>> Thank you.  Again, from Finland which is one of the co‑organizers, local co‑organizers of the EuroDIG 2023.  Welcome to the EuroDIG ‑‑ building it between two cities and two big lakes.  By the time we ordered the snow to be gone, they noted summer should be at its best just before mid‑summer, which is 19 to 21 June.  It is full of uncertainties and risks.  And this applies to the Internet too.  There are other problems and usual hasn't woken up to the dangers of the domination by tech giants.  We tried to do something about it by legislation, by regulation and meanwhile, of course, the bad guys are active as ever whether you call it DNS abuse or whatever.  But in the face of these risks, there is also a remarkable resilience.  It's shown by all stakeholders they have reason in defense of the Internet that we know.  We feel that it is basic lengths to function whatever happens given if things fall down all about ‑‑ all around the core should hold.  And finally, there is hope.  There must be hope of rebuilding bridges and Connecting program lies at some point in the future.  So this is why we have chosen as the overall motto of the yearo dig 2023 ‑‑ EuroDIG 2023 Internet troubled time Brazilian hope.  This is how ‑‑ around these concepts, and risk, resilience and hope, there will be three focus areas of the EuroDIG.  I stop here because I know that we are short of time.  Thank you.

>> THOMAS SCHNEIDER:  Thank you very much.  Yeah.  I can only confirm that Tamara is a very, very nice place to be mid‑to end of June.  I hope to see everybody there ideally physically.  Otherwise you will have to leave your room lights on until mid‑night and start them again at 2 o'clock in the morning to get that feeling we will have up there.  Thank you very much and let's quickly move over to Mark, if I am not 15, we will have a consultation process about the global digital compact.  So Mark, please.  Thank you.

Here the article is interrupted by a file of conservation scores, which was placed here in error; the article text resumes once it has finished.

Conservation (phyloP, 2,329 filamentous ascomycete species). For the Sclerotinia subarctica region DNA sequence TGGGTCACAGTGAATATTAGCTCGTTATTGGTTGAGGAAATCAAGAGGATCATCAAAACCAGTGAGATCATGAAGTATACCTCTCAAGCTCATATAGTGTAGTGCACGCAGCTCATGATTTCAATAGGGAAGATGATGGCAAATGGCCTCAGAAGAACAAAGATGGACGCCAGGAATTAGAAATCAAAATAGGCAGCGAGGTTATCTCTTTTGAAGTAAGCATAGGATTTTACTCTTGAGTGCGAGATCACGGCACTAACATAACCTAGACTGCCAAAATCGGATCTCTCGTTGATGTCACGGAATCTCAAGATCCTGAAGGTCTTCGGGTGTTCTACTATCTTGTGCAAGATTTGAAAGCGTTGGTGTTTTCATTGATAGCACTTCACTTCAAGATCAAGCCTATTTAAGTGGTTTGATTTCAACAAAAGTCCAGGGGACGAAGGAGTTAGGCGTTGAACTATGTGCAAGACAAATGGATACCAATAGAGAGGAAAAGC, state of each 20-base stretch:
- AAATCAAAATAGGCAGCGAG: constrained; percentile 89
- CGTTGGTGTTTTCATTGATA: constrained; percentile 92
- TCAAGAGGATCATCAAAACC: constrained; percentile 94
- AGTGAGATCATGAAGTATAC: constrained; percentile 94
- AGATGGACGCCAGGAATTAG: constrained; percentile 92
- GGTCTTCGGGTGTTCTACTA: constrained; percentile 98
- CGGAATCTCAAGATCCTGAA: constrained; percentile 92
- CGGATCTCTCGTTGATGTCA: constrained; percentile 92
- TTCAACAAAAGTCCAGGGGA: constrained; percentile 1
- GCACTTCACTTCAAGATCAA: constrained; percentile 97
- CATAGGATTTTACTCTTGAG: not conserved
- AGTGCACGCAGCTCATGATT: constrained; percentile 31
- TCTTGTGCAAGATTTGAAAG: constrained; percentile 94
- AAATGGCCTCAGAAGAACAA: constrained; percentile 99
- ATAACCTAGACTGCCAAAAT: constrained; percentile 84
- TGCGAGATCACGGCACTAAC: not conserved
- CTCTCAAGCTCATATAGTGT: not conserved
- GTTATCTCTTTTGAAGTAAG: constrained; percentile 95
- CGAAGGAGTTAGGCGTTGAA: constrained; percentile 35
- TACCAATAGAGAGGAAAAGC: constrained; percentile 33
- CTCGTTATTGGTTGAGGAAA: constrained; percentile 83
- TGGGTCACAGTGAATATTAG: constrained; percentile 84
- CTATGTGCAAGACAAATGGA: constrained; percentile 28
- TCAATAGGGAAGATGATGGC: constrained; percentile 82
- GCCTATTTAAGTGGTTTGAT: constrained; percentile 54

>> MARK:  Thank you, Thomas.  I don't think I need to say too much about it.  So wa we're consulting on is basically what's in the tech invoice questionnaire survey to seven sematic areas plus the opportunity to propose additional areas.  As I mentioned before, I put in the commenting platform that EuroDIG has.  Comment.euroDIG.org and digitalization as one suggested additional sematic area, but that doesn't preclude respondents making other resources for sematic areas.  So, um, the commenting platform what I did is I extracted relevant parts of messages from previous EuroDIG meetings that are relevant to most of the pneumatic areas that were identified in the sector general's Exxon agenda which then would pick up in the that's what I have done.  That's a kind of steer or guide for respondents that this is how EuroDIG ‑‑ so anyway, ah, that's what we're doing.  The timeline has been adjusted because ‑‑ it want a postment of the summit of the future, but rescheduling because of the crowded agenda and the General Assembly next September.  So, im, so the summit is now September 2024 as opposed to next year.  And so the tech invoice office of change the deadline to 31 March.  What we have got is 31 December.  So we may change that so nobody is responded yet to the consultation.  So please promote awareness of it and distribute it beyond the Gd C, what I'm hearing is that it's ‑‑ I'll stop.  Thank you.



>> THOMAS SCHNEIDER:  Yes.  Thank you and your remark is very pertinent.  Although, many of us are fighting and arguing for having a large as possible multi‑stakeholder element in the GD, this.  It seems that there will use the channels to view your views in this consultation.